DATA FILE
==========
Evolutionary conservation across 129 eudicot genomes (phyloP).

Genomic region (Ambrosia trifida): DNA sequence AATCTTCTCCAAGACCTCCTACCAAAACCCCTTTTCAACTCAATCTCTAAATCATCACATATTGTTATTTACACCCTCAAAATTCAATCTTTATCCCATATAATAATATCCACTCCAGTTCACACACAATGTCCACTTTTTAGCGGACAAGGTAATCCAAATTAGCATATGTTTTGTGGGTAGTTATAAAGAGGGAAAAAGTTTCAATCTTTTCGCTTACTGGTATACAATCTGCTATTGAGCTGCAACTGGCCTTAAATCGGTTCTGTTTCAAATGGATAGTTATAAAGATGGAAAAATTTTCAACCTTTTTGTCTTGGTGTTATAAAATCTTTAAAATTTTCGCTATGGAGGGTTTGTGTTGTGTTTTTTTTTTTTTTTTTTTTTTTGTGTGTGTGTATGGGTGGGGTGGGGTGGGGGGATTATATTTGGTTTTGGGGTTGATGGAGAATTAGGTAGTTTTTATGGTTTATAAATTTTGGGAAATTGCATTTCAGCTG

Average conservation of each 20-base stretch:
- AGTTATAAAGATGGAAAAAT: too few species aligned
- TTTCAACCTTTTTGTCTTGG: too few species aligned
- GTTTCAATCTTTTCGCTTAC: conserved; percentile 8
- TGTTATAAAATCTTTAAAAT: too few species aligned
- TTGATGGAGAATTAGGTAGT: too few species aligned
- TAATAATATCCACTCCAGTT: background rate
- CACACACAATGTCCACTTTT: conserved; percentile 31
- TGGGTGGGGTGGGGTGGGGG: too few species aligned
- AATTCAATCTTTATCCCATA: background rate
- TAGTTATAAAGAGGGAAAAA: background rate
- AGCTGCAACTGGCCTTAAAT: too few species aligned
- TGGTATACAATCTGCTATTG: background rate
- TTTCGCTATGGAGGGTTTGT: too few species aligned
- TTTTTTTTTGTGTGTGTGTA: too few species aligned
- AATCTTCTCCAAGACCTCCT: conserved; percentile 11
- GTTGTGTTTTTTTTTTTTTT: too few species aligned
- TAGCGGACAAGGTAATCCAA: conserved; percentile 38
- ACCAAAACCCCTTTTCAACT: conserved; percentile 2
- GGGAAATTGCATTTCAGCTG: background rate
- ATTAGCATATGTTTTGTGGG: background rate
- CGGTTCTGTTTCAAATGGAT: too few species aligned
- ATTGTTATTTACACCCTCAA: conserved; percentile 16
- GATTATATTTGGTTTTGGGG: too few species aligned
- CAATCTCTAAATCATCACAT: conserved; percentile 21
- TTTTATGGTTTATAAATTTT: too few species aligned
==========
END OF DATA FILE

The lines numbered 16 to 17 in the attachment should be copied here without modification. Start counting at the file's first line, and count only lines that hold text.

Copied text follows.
- TTTCGCTATGGAGGGTTTGT: too few species aligned
- TTTTTTTTTGTGTGTGTGTA: too few species aligned